The typical marine animal has increased in biovolume by more than two orders of magnitude since the beginning of the Cambrian, but the causes of this trend remain unknown. We test the hypothesis that the efficiency of intra-organism oxygen delivery is a major constraint on body size evolution in marine animals. To test this hypothesis, we compiled a dataset comprising 13,723 marine animal genera spanning the Phanerozoic. We coded each genus according to its respiratory...

Lymph node metastases develop through a wider evolutionary bottleneck than distant metastases

Johannes Reiter, Wei-Ting Hung, I-Hsiu Lee, Shriya Nagpal, Peter Giunta, Sebastian Degner, Gang Liu, Emma Wassenaar, William Jeck, Martin Taylor, Alexander Farahani, Hetal Marble, Simon Knott, Onno Kranenburg, Jochen Lennerz & Kamila Naxerova
Genetic diversity among metastases is poorly understood but contains important information about disease evolution at secondary sites. Here we investigate inter- and intra-lesion heterogeneity for two types of metastases that associate with different clinical outcomes: lymph node and distant organ metastases in human colorectal cancer. We develop a rigorous mathematical framework for quantifying metastatic phylogenetic diversity. Distant metastases are typically monophyletic and genetically similar to each other. Lymph node metastases, in contrast, display high levels...

Rethinking megafauna

Marcos Moleón, José Sánchez-Zapata, José Donázar, Eloy Revilla, Berta Martín-López, Cayetano Gutiérrez-Cánovas, Wayne Getz, Zebensui Morales-Reyes, Ahimsa Campos-Arceiz, Larry Crowder, Mauro Galetti, Manuela González-Suárez, Fengzhi He, Pedro Jordano, Rebecca Lewison, Robin Naidoo, Norman Owen-Smith, Nuria Selva, Jens-Christian Svenning, José Tella, Christiane Zarfl, Sonja Jähnig, Matt Hayward, Søren Faurby, Nuria García … & Klement Tochner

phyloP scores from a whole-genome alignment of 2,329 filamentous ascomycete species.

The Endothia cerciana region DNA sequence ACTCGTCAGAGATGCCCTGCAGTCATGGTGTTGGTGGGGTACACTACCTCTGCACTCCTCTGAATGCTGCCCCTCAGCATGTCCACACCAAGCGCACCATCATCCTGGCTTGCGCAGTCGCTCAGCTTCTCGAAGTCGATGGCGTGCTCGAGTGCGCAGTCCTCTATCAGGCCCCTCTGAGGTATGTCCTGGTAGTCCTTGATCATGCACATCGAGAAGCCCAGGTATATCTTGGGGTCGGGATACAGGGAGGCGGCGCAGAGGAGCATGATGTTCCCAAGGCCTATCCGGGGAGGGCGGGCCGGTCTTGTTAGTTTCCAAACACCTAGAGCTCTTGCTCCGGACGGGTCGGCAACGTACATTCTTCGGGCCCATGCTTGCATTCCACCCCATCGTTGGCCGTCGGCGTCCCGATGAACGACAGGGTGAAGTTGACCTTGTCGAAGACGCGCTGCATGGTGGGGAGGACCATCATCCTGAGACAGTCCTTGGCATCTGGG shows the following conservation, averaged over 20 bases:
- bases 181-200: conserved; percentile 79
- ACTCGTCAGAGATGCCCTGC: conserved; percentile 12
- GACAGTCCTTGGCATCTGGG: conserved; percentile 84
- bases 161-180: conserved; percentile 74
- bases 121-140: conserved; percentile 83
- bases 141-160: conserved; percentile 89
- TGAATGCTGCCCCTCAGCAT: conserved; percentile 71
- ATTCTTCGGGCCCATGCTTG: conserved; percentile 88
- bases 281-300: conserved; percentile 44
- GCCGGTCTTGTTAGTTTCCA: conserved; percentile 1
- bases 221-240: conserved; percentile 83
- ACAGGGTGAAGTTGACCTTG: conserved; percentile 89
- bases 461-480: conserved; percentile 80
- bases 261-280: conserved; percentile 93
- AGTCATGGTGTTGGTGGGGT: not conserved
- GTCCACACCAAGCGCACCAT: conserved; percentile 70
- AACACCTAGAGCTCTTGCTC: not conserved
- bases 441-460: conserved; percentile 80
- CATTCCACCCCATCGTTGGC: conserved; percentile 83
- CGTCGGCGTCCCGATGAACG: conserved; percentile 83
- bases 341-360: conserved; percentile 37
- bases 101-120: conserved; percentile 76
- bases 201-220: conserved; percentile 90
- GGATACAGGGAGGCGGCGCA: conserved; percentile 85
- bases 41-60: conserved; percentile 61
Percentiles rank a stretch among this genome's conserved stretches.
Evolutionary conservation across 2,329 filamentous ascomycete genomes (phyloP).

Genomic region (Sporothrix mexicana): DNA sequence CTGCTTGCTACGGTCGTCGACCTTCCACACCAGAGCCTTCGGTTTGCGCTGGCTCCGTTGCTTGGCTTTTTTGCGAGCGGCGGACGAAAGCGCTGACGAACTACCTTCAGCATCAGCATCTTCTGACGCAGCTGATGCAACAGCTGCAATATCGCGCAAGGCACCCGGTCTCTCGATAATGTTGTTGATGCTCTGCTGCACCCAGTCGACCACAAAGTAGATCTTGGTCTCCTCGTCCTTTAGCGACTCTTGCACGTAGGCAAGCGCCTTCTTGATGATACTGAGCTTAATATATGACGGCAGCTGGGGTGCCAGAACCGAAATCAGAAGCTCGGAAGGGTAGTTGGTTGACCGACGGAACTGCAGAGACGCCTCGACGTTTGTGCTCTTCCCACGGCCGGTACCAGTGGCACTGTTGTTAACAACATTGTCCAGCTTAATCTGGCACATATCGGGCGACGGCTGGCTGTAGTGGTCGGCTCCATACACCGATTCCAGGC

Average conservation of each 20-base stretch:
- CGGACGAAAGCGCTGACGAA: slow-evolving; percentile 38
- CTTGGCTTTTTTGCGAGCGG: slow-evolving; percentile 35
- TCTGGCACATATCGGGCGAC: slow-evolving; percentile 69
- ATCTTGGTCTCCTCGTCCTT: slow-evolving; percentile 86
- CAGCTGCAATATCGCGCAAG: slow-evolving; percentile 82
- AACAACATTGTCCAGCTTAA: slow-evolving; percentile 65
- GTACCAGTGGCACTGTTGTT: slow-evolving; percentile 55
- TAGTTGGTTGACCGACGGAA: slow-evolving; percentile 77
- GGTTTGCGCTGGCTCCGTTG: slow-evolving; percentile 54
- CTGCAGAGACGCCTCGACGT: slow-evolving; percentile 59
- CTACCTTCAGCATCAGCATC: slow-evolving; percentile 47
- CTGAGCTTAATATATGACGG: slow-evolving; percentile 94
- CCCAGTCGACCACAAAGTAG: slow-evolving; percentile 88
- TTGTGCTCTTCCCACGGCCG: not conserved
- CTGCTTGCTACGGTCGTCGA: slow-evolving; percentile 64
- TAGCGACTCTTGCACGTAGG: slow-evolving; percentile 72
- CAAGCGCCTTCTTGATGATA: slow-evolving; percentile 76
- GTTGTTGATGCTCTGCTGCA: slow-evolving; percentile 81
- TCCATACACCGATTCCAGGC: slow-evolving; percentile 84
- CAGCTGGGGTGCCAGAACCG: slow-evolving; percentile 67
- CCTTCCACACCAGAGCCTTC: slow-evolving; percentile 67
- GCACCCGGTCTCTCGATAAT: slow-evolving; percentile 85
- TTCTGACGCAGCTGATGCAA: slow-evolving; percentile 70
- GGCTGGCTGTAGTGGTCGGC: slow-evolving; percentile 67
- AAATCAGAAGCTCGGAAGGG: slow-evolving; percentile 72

Concern for megafauna is increasing among scientists and non-scientists. Many studies have emphasized that megafauna play prominent ecological roles and provide important ecosystem services to humanity. But, what precisely are “megafauna”? Here we critically assess the concept of megafauna and propose a goal-oriented framework for megafaunal research. First, we review definitions of megafauna and analyze associated terminology in the scientific literature. Second, we conduct a survey among ecologists and paleontologists to assess the species traits...

A human IgSF cell-surface interactome reveals a complex network of protein-protein interactions

Woj Wojtowicz, Jost Vielmetter, Ricardo Fernandes, Dirk Siepe, Catharine Eastman, Gregory Chisholm, Sarah Cox, Heath Klock, Paul Anderson, Sarah Rue, Jessica Miller, Scott Glaser, Melisa Bragstad, Julie Vance, Annie Lam, Scott Lesley, Kai Zinn & Christopher Garcia